JMK Award winning production

Orange Tree Theatre

October 2021

Directed by Diane Page

Designer: Niall McKeever  

Lighting Designer: Rajiv Pattani

Sound Designer:  Esther Kehinde Ajayi

Costume Supervisor: Natalia Alvarez

Photography:  Helen Murray 


'Set in the round, designer Niall McKeever has created a very simple black, deep centered hole as a stage. The stage almost felt like it was touching my feet which made me feel as though I was a part of the deep conversations taking place. The hole, just like their future, was dark and hard to climb out of. It was extremely effective and was perfect for the story

Statements left me asking – why are we always being pushed into deep dark holes?'


'This is not an idealised full-bloom romance but one beginning to spiral. Page, directing as the winner of the JMK Award, intelligently utilises McKeever’s striking set which becomes like a borehole, with the characters on opposite sides, emphasising the distance between their communities and Philander’s disquiet at taking her water while his district suffers from drought '






'They tumble into the borehole, a safe space for great intimacy and tempered joy, the very place, that in the eyes of the law is a pit of lust and iniquity, The air is tense as they climb out of the hole on to the precarious circular outer space. They circle each other on opposite sides, stark language crashing against illicit sensuality as their contrast of equality forces them to talk about race, class, and privileges'


'The stage is sparse, featuring only bare, black space with a kind of sinkhole in the centre (slickly designed by Niall McKeever). This sinkhole serves as a metaphor; it is quite literally forcing distance between the lovers. They attempt to communicate in spite of it, but it doesn’t get across. Sucked into the void'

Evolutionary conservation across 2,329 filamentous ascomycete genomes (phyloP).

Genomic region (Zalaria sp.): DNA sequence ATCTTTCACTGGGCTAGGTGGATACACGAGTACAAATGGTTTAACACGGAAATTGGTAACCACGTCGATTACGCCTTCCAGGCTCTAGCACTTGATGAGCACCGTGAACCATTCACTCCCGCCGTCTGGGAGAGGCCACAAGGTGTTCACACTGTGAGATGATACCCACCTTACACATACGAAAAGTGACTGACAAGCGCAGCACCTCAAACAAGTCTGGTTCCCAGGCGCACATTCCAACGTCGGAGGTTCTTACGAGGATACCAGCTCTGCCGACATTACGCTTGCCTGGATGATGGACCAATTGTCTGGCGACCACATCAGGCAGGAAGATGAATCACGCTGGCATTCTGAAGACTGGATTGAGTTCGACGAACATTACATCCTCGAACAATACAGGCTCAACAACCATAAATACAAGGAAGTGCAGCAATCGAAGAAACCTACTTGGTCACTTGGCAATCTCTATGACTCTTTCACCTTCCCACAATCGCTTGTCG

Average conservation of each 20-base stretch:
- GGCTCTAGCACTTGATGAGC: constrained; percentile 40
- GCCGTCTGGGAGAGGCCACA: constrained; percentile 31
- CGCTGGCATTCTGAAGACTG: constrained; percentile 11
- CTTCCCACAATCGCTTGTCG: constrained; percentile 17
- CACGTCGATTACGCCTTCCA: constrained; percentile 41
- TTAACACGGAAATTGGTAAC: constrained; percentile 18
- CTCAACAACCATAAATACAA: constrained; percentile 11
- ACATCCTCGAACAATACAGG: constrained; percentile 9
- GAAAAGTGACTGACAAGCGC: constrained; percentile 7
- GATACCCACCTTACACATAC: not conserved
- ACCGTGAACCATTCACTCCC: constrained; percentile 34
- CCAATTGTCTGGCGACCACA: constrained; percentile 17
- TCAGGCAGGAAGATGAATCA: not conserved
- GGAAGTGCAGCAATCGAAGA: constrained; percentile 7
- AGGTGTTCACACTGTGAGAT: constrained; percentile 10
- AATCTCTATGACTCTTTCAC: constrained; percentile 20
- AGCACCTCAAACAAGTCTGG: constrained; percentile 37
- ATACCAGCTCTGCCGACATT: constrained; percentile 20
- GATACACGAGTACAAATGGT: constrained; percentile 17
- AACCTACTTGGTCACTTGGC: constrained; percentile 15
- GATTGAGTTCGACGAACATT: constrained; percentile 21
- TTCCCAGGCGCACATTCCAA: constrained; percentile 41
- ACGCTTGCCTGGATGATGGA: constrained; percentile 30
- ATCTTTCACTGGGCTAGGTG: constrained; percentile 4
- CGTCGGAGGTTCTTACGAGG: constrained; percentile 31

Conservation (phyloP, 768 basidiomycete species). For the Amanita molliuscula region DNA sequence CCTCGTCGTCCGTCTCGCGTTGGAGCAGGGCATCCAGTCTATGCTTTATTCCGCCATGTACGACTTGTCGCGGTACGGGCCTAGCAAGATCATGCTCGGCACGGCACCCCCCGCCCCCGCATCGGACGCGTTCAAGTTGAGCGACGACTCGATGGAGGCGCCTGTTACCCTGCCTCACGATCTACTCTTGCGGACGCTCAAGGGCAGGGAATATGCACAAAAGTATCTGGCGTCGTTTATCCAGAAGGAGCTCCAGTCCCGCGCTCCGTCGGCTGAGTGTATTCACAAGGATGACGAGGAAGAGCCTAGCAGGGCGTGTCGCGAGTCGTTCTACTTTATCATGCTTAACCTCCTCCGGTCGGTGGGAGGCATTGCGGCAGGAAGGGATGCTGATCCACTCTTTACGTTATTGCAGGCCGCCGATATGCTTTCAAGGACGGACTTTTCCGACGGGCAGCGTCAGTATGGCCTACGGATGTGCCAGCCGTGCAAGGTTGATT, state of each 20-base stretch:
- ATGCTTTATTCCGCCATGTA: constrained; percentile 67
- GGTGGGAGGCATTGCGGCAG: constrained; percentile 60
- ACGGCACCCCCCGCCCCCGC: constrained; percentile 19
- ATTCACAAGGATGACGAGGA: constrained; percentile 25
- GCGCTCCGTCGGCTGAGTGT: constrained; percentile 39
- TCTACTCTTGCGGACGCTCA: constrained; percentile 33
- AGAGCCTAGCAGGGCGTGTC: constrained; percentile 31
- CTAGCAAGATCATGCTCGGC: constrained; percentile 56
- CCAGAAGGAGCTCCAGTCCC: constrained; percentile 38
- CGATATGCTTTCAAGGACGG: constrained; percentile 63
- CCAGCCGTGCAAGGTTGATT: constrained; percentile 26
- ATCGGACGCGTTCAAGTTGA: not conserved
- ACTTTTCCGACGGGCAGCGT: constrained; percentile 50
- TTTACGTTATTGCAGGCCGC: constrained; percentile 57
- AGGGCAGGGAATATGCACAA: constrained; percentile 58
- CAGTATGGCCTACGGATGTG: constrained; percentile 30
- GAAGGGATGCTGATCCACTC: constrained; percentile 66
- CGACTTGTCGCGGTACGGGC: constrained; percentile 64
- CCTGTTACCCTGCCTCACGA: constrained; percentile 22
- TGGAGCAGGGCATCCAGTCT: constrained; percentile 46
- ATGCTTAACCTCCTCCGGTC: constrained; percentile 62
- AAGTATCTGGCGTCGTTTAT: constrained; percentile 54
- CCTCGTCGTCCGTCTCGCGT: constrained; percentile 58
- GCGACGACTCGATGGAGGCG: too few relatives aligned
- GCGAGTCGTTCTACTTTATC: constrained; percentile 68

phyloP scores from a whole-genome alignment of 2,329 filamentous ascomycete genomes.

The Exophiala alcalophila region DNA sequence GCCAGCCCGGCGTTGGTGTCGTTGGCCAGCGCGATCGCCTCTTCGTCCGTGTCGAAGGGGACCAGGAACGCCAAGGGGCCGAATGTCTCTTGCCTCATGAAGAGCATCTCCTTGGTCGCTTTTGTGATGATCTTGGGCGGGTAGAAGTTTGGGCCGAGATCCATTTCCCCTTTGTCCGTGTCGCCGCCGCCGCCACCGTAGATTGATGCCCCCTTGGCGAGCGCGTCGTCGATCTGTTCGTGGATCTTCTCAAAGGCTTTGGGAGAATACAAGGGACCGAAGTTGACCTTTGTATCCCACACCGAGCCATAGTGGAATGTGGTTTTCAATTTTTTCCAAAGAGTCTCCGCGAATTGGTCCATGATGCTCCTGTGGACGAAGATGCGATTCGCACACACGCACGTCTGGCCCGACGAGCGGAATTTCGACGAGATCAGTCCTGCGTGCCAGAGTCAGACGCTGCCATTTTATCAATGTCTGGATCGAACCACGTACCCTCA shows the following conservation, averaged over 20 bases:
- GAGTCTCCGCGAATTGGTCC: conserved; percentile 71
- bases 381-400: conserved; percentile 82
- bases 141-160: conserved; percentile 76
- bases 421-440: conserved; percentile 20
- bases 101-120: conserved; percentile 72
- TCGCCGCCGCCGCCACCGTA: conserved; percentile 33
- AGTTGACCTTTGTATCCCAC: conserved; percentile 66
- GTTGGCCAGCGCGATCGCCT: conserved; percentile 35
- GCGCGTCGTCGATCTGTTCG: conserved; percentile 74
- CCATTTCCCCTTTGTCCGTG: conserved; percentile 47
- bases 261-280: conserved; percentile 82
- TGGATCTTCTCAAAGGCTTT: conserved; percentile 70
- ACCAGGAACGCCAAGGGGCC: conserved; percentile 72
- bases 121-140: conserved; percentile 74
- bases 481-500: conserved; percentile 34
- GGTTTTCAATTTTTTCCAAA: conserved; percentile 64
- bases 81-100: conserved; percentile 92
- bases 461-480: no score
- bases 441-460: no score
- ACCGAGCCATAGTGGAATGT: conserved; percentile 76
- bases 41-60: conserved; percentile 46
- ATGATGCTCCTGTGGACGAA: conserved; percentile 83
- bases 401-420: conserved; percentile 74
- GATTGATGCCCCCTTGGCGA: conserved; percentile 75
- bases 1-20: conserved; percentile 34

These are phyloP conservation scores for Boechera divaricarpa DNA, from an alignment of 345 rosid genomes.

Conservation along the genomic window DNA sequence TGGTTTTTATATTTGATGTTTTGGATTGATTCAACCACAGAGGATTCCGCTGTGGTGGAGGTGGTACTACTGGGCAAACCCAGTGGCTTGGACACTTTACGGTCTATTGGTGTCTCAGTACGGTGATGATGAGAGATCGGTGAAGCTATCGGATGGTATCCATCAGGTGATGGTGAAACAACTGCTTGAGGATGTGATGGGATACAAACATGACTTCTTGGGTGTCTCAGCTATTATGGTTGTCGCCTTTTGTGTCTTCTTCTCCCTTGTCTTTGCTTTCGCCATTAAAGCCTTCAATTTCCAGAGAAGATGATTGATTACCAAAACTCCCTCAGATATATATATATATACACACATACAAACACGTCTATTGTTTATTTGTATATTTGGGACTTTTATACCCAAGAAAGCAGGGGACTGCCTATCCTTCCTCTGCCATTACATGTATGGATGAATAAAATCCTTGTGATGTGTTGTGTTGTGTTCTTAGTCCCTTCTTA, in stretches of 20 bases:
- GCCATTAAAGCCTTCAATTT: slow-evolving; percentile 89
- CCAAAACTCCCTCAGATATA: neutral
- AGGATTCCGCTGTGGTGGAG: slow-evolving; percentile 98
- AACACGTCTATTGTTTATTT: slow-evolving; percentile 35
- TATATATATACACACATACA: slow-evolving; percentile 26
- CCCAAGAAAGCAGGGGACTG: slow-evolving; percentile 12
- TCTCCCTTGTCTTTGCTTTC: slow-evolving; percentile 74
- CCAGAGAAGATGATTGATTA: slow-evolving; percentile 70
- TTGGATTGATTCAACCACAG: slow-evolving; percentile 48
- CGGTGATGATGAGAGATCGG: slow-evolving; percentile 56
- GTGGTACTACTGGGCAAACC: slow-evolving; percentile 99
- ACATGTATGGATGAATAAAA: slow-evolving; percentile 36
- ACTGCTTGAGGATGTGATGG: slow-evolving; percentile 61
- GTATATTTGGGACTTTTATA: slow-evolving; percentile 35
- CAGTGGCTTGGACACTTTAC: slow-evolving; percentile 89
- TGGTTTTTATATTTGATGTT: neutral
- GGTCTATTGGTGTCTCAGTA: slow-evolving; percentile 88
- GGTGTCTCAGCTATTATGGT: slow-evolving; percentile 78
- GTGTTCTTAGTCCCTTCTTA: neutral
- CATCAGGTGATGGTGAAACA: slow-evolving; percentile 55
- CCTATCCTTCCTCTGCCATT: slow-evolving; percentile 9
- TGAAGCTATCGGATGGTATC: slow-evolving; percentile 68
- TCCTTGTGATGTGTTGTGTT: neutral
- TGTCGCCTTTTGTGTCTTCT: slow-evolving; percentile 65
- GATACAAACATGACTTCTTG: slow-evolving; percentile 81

'’s a staging of suede-like softness and shadow, glinting with mineral light over that circular pit the lovers leap in and out of, circle slowly, confront each other across its chasm. No it’s not a pit they’ve dug for themselves, you think, till you wonder. 

That pit as just described is startlingly simple, designed by Niall McKeever, whose set for This Beautiful Future at Jermyn Street – still running – shows his power with condensed symbolism. It’s beautifully sculpted too in those mostly shadowy glints in Rajiv Pattani’s lighting which takes on a terrible agency'


 'The play begins with sensuous intimacy and ends by confronting the Heavens; that’s its trajectory, from the small and particular and local to an anger that is literally cosmic

And then in a glorious final moment there was a beautiful moving projection turning it into a kind of vortex, like a mathematical model of a black hole. This came at the moment of the most raging despair and I swear I felt like we were all being sucked into it. The play ended as it began, with a warning not to fall into the darkness'

Using Format